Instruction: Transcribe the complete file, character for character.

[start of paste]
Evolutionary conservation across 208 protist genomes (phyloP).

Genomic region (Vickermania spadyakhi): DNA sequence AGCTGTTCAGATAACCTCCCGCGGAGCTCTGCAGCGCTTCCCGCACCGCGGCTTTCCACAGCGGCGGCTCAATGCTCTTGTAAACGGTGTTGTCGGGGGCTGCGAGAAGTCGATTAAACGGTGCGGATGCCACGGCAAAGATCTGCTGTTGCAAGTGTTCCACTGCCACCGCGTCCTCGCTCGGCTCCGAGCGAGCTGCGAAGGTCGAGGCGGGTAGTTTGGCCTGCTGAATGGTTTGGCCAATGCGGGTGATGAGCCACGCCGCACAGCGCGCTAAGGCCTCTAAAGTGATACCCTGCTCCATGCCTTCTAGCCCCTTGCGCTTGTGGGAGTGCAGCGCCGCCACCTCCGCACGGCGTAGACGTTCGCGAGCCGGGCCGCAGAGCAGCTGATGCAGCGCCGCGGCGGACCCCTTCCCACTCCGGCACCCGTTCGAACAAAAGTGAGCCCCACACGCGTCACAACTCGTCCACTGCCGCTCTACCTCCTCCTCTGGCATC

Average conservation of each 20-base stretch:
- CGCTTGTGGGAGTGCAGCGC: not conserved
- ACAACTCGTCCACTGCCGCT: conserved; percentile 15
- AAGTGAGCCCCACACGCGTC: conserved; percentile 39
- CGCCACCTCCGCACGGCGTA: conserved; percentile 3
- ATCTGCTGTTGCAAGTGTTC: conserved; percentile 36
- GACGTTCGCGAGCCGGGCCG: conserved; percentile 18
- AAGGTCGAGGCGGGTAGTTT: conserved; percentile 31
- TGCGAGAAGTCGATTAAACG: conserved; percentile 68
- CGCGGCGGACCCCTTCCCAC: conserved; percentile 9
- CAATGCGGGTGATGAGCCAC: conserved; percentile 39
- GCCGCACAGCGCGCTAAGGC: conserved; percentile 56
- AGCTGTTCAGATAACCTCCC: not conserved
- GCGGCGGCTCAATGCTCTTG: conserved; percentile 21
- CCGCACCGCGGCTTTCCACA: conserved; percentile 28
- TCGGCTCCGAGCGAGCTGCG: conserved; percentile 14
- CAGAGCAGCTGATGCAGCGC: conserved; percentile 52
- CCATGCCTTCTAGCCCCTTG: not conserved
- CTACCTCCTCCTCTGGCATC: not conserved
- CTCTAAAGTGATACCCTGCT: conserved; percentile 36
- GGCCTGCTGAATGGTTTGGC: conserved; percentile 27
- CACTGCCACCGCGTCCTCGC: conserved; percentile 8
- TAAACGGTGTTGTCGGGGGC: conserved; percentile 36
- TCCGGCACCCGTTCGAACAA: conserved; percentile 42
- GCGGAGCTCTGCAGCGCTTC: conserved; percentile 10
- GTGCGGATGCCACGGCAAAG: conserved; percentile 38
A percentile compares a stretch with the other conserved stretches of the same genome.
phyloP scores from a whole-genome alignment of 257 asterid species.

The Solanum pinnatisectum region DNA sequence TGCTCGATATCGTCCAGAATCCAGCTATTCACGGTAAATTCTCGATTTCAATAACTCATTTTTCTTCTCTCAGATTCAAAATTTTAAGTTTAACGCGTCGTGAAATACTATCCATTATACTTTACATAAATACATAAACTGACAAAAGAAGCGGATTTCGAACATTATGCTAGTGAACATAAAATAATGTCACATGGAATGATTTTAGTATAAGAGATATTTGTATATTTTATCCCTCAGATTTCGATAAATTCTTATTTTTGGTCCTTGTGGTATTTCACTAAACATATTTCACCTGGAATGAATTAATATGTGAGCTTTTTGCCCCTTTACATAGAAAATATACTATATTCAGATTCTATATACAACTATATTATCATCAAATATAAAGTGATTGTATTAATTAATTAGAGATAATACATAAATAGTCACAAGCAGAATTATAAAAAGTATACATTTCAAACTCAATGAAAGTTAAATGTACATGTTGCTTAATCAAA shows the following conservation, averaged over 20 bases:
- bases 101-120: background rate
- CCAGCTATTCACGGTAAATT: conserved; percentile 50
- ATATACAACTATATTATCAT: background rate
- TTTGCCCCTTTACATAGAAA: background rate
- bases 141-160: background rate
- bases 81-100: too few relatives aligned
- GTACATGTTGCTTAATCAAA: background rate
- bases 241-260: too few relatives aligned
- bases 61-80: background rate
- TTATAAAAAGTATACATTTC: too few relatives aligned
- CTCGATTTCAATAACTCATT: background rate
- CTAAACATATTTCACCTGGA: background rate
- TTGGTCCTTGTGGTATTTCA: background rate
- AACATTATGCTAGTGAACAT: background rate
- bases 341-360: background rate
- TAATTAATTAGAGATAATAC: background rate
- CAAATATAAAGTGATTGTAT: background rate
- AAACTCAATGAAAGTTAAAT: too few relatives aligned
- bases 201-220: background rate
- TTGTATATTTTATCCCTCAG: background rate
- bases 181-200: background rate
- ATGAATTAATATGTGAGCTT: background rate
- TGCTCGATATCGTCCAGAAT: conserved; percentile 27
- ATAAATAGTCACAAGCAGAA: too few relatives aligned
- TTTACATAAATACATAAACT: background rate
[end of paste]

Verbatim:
Evolutionary conservation across 208 protist genomes (phyloP).

Genomic region (Vickermania spadyakhi): DNA sequence AGCTGTTCAGATAACCTCCCGCGGAGCTCTGCAGCGCTTCCCGCACCGCGGCTTTCCACAGCGGCGGCTCAATGCTCTTGTAAACGGTGTTGTCGGGGGCTGCGAGAAGTCGATTAAACGGTGCGGATGCCACGGCAAAGATCTGCTGTTGCAAGTGTTCCACTGCCACCGCGTCCTCGCTCGGCTCCGAGCGAGCTGCGAAGGTCGAGGCGGGTAGTTTGGCCTGCTGAATGGTTTGGCCAATGCGGGTGATGAGCCACGCCGCACAGCGCGCTAAGGCCTCTAAAGTGATACCCTGCTCCATGCCTTCTAGCCCCTTGCGCTTGTGGGAGTGCAGCGCCGCCACCTCCGCACGGCGTAGACGTTCGCGAGCCGGGCCGCAGAGCAGCTGATGCAGCGCCGCGGCGGACCCCTTCCCACTCCGGCACCCGTTCGAACAAAAGTGAGCCCCACACGCGTCACAACTCGTCCACTGCCGCTCTACCTCCTCCTCTGGCATC

Average conservation of each 20-base stretch:
- CGCTTGTGGGAGTGCAGCGC: not conserved
- ACAACTCGTCCACTGCCGCT: conserved; percentile 15
- AAGTGAGCCCCACACGCGTC: conserved; percentile 39
- CGCCACCTCCGCACGGCGTA: conserved; percentile 3
- ATCTGCTGTTGCAAGTGTTC: conserved; percentile 36
- GACGTTCGCGAGCCGGGCCG: conserved; percentile 18
- AAGGTCGAGGCGGGTAGTTT: conserved; percentile 31
- TGCGAGAAGTCGATTAAACG: conserved; percentile 68
- CGCGGCGGACCCCTTCCCAC: conserved; percentile 9
- CAATGCGGGTGATGAGCCAC: conserved; percentile 39
- GCCGCACAGCGCGCTAAGGC: conserved; percentile 56
- AGCTGTTCAGATAACCTCCC: not conserved
- GCGGCGGCTCAATGCTCTTG: conserved; percentile 21
- CCGCACCGCGGCTTTCCACA: conserved; percentile 28
- TCGGCTCCGAGCGAGCTGCG: conserved; percentile 14
- CAGAGCAGCTGATGCAGCGC: conserved; percentile 52
- CCATGCCTTCTAGCCCCTTG: not conserved
- CTACCTCCTCCTCTGGCATC: not conserved
- CTCTAAAGTGATACCCTGCT: conserved; percentile 36
- GGCCTGCTGAATGGTTTGGC: conserved; percentile 27
- CACTGCCACCGCGTCCTCGC: conserved; percentile 8
- TAAACGGTGTTGTCGGGGGC: conserved; percentile 36
- TCCGGCACCCGTTCGAACAA: conserved; percentile 42
- GCGGAGCTCTGCAGCGCTTC: conserved; percentile 10
- GTGCGGATGCCACGGCAAAG: conserved; percentile 38
A percentile compares a stretch with the other conserved stretches of the same genome.
phyloP scores from a whole-genome alignment of 257 asterid species.

The Solanum pinnatisectum region DNA sequence TGCTCGATATCGTCCAGAATCCAGCTATTCACGGTAAATTCTCGATTTCAATAACTCATTTTTCTTCTCTCAGATTCAAAATTTTAAGTTTAACGCGTCGTGAAATACTATCCATTATACTTTACATAAATACATAAACTGACAAAAGAAGCGGATTTCGAACATTATGCTAGTGAACATAAAATAATGTCACATGGAATGATTTTAGTATAAGAGATATTTGTATATTTTATCCCTCAGATTTCGATAAATTCTTATTTTTGGTCCTTGTGGTATTTCACTAAACATATTTCACCTGGAATGAATTAATATGTGAGCTTTTTGCCCCTTTACATAGAAAATATACTATATTCAGATTCTATATACAACTATATTATCATCAAATATAAAGTGATTGTATTAATTAATTAGAGATAATACATAAATAGTCACAAGCAGAATTATAAAAAGTATACATTTCAAACTCAATGAAAGTTAAATGTACATGTTGCTTAATCAAA shows the following conservation, averaged over 20 bases:
- bases 101-120: background rate
- CCAGCTATTCACGGTAAATT: conserved; percentile 50
- ATATACAACTATATTATCAT: background rate
- TTTGCCCCTTTACATAGAAA: background rate
- bases 141-160: background rate
- bases 81-100: too few relatives aligned
- GTACATGTTGCTTAATCAAA: background rate
- bases 241-260: too few relatives aligned
- bases 61-80: background rate
- TTATAAAAAGTATACATTTC: too few relatives aligned
- CTCGATTTCAATAACTCATT: background rate
- CTAAACATATTTCACCTGGA: background rate
- TTGGTCCTTGTGGTATTTCA: background rate
- AACATTATGCTAGTGAACAT: background rate
- bases 341-360: background rate
- TAATTAATTAGAGATAATAC: background rate
- CAAATATAAAGTGATTGTAT: background rate
- AAACTCAATGAAAGTTAAAT: too few relatives aligned
- bases 201-220: background rate
- TTGTATATTTTATCCCTCAG: background rate
- bases 181-200: background rate
- ATGAATTAATATGTGAGCTT: background rate
- TGCTCGATATCGTCCAGAAT: conserved; percentile 27
- ATAAATAGTCACAAGCAGAA: too few relatives aligned
- TTTACATAAATACATAAACT: background rate